Slightly shorter week since Monday is a holiday. The main goal for the week is the 97 point test. This is a mapping of the tracker surface such that we hope to generate a series of trajectories that map out a sphere above the primary. This sphere should be centered on the geometric center of the upper hex and have the same shape as the primary mirror. This will require that our Telescope Control System (TCS) is up and running. This will be the first test of the TCS systems and we should expect the normal number of communication protocol problems and software glitches. This 97 point test will be a significant milestone for the WFU project.
The duty Telescope Operator and the mirror team will continue to get the primary mirror in shape by aligning the mirrors every night and adjusting actuators and sensors every morning.
In the past week we began several new projects at the HET. One is the Remote Thermal Area. This week that project continues with the contractors from Veliz Construction and BP locating all of our buried water, glycol and lightening protection lines around the back of the facility and starting the trench work for the new lines. This work should continue all week.
The other project is the sealing of the dome louvers. Over the years the brass seals on these louvers have blown off and we have had significant ingress of dust and rain under high winds. We have identified a new adhesive that should keeps those seals on over a much longer time scale. One of our TOs is working on the installation of these seals and based on last weeks work she finds that it takes a full day to install a seal all the way around each louver and there are 4 louvers in each bank. She hopes to be finished by the end of July.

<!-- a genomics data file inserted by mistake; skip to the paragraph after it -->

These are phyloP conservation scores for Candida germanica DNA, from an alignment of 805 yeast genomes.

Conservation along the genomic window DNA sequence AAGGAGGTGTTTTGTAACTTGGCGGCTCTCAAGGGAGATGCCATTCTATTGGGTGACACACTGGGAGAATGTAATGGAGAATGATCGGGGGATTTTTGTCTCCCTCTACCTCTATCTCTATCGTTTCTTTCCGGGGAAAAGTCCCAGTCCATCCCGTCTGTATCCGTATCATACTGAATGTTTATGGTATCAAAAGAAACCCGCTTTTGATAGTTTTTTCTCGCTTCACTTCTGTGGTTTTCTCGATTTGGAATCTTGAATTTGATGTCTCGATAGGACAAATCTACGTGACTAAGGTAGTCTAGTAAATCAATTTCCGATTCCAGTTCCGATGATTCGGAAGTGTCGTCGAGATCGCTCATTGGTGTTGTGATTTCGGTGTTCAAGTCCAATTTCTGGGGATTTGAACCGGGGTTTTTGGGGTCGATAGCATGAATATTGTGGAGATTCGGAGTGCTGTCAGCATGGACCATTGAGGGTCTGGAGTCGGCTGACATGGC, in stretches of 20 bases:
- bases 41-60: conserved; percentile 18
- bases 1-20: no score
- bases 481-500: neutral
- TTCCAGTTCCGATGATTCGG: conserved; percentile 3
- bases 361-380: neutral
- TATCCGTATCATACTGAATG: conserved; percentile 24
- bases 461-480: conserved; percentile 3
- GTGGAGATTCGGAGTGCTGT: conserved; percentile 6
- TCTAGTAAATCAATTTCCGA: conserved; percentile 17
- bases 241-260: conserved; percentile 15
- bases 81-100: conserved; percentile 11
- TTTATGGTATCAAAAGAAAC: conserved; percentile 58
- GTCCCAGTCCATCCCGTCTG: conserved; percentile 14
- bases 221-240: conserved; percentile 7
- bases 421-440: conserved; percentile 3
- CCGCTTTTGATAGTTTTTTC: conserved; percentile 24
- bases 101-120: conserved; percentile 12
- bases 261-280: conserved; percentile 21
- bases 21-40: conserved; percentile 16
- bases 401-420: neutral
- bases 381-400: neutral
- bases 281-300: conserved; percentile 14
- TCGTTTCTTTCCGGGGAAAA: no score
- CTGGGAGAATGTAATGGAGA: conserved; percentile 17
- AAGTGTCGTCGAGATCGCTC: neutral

Mirror alignment was begun last week. This is a fairly slow process and we have captured about 70 mirrors into our array and the rest require some by hand alignment, which will be done this week. This is moving along steadily and should be ready by the deadline to stay to schedule… the 2nd week of June.
Last week we made considerable progress in getting the track to run consistently. The source of the metal shavings was located: with the additional weight of the tracker the encoder track deflected and the encoder trolley had to be realigned. We will continue to fine tune the encoder head position as we add more weight to the tracker.
The Constant Force Drive is now operational and can move the track at will in the Y direction. We have repaired the burned out cards but we have not identified the source of that damage. This week we have a few odds and ends to prepare for next week’s 97 point tracking test.